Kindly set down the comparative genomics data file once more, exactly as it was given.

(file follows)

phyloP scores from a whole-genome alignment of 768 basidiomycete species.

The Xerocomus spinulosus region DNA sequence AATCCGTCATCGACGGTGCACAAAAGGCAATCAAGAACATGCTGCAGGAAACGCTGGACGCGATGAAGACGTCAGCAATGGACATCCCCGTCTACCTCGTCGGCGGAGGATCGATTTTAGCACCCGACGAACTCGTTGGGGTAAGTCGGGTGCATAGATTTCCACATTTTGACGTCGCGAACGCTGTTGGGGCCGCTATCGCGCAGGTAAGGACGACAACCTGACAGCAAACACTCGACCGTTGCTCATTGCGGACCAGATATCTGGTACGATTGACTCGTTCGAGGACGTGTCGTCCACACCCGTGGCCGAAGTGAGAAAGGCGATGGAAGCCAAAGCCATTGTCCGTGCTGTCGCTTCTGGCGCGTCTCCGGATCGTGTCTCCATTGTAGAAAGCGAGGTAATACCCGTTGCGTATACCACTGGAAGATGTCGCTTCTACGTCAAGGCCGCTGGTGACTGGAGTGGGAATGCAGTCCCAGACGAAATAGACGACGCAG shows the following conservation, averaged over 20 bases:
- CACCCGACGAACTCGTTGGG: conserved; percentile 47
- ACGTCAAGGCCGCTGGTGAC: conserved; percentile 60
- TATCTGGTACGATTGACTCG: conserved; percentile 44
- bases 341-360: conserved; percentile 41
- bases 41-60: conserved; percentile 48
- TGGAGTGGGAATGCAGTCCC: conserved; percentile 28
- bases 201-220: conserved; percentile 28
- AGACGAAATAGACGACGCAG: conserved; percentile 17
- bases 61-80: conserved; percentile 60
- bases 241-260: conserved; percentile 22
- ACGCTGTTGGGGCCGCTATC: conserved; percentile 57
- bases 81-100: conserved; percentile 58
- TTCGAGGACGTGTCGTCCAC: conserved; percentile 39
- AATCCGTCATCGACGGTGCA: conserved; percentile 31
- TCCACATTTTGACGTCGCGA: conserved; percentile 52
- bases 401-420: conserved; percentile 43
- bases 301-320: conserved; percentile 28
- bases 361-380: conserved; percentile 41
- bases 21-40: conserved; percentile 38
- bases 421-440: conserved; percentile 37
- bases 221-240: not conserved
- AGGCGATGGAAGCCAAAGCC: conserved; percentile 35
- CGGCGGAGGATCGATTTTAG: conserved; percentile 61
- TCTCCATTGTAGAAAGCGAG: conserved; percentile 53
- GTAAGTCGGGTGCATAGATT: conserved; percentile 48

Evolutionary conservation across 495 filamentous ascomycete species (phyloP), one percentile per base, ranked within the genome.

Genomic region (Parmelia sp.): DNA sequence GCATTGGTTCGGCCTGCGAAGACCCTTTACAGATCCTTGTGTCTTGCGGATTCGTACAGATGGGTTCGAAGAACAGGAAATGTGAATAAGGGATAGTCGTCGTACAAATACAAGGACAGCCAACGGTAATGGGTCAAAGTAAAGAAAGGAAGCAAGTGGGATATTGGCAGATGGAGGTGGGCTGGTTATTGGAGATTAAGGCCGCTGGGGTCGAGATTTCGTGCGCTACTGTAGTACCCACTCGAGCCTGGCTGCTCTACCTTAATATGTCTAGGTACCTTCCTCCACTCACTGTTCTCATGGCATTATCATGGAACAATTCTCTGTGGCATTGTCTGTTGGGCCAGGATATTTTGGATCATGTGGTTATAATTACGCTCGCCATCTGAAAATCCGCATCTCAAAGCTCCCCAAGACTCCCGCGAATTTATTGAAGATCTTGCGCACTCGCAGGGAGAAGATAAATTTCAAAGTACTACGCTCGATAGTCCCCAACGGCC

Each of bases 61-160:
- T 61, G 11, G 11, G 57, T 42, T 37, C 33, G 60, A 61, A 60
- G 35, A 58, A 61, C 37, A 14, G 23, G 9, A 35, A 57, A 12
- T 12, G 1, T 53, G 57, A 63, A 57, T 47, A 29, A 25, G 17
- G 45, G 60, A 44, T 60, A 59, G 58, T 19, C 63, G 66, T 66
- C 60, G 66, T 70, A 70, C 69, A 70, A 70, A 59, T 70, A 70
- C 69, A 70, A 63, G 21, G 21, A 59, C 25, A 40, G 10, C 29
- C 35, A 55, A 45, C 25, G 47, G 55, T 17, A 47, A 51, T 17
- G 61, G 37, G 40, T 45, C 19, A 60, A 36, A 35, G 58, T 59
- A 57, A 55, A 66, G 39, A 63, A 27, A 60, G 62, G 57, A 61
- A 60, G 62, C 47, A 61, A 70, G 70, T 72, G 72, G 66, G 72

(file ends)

phyloP scores from a whole-genome alignment of 768 basidiomycete species.

The Xerocomus spinulosus region DNA sequence AATCCGTCATCGACGGTGCACAAAAGGCAATCAAGAACATGCTGCAGGAAACGCTGGACGCGATGAAGACGTCAGCAATGGACATCCCCGTCTACCTCGTCGGCGGAGGATCGATTTTAGCACCCGACGAACTCGTTGGGGTAAGTCGGGTGCATAGATTTCCACATTTTGACGTCGCGAACGCTGTTGGGGCCGCTATCGCGCAGGTAAGGACGACAACCTGACAGCAAACACTCGACCGTTGCTCATTGCGGACCAGATATCTGGTACGATTGACTCGTTCGAGGACGTGTCGTCCACACCCGTGGCCGAAGTGAGAAAGGCGATGGAAGCCAAAGCCATTGTCCGTGCTGTCGCTTCTGGCGCGTCTCCGGATCGTGTCTCCATTGTAGAAAGCGAGGTAATACCCGTTGCGTATACCACTGGAAGATGTCGCTTCTACGTCAAGGCCGCTGGTGACTGGAGTGGGAATGCAGTCCCAGACGAAATAGACGACGCAG shows the following conservation, averaged over 20 bases:
- CACCCGACGAACTCGTTGGG: conserved; percentile 47
- ACGTCAAGGCCGCTGGTGAC: conserved; percentile 60
- TATCTGGTACGATTGACTCG: conserved; percentile 44
- bases 341-360: conserved; percentile 41
- bases 41-60: conserved; percentile 48
- TGGAGTGGGAATGCAGTCCC: conserved; percentile 28
- bases 201-220: conserved; percentile 28
- AGACGAAATAGACGACGCAG: conserved; percentile 17
- bases 61-80: conserved; percentile 60
- bases 241-260: conserved; percentile 22
- ACGCTGTTGGGGCCGCTATC: conserved; percentile 57
- bases 81-100: conserved; percentile 58
- TTCGAGGACGTGTCGTCCAC: conserved; percentile 39
- AATCCGTCATCGACGGTGCA: conserved; percentile 31
- TCCACATTTTGACGTCGCGA: conserved; percentile 52
- bases 401-420: conserved; percentile 43
- bases 301-320: conserved; percentile 28
- bases 361-380: conserved; percentile 41
- bases 21-40: conserved; percentile 38
- bases 421-440: conserved; percentile 37
- bases 221-240: not conserved
- AGGCGATGGAAGCCAAAGCC: conserved; percentile 35
- CGGCGGAGGATCGATTTTAG: conserved; percentile 61
- TCTCCATTGTAGAAAGCGAG: conserved; percentile 53
- GTAAGTCGGGTGCATAGATT: conserved; percentile 48

Evolutionary conservation across 495 filamentous ascomycete species (phyloP), one percentile per base, ranked within the genome.

Genomic region (Parmelia sp.): DNA sequence GCATTGGTTCGGCCTGCGAAGACCCTTTACAGATCCTTGTGTCTTGCGGATTCGTACAGATGGGTTCGAAGAACAGGAAATGTGAATAAGGGATAGTCGTCGTACAAATACAAGGACAGCCAACGGTAATGGGTCAAAGTAAAGAAAGGAAGCAAGTGGGATATTGGCAGATGGAGGTGGGCTGGTTATTGGAGATTAAGGCCGCTGGGGTCGAGATTTCGTGCGCTACTGTAGTACCCACTCGAGCCTGGCTGCTCTACCTTAATATGTCTAGGTACCTTCCTCCACTCACTGTTCTCATGGCATTATCATGGAACAATTCTCTGTGGCATTGTCTGTTGGGCCAGGATATTTTGGATCATGTGGTTATAATTACGCTCGCCATCTGAAAATCCGCATCTCAAAGCTCCCCAAGACTCCCGCGAATTTATTGAAGATCTTGCGCACTCGCAGGGAGAAGATAAATTTCAAAGTACTACGCTCGATAGTCCCCAACGGCC

Each of bases 61-160:
- T 61, G 11, G 11, G 57, T 42, T 37, C 33, G 60, A 61, A 60
- G 35, A 58, A 61, C 37, A 14, G 23, G 9, A 35, A 57, A 12
- T 12, G 1, T 53, G 57, A 63, A 57, T 47, A 29, A 25, G 17
- G 45, G 60, A 44, T 60, A 59, G 58, T 19, C 63, G 66, T 66
- C 60, G 66, T 70, A 70, C 69, A 70, A 70, A 59, T 70, A 70
- C 69, A 70, A 63, G 21, G 21, A 59, C 25, A 40, G 10, C 29
- C 35, A 55, A 45, C 25, G 47, G 55, T 17, A 47, A 51, T 17
- G 61, G 37, G 40, T 45, C 19, A 60, A 36, A 35, G 58, T 59
- A 57, A 55, A 66, G 39, A 63, A 27, A 60, G 62, G 57, A 61
- A 60, G 62, C 47, A 61, A 70, G 70, T 72, G 72, G 66, G 72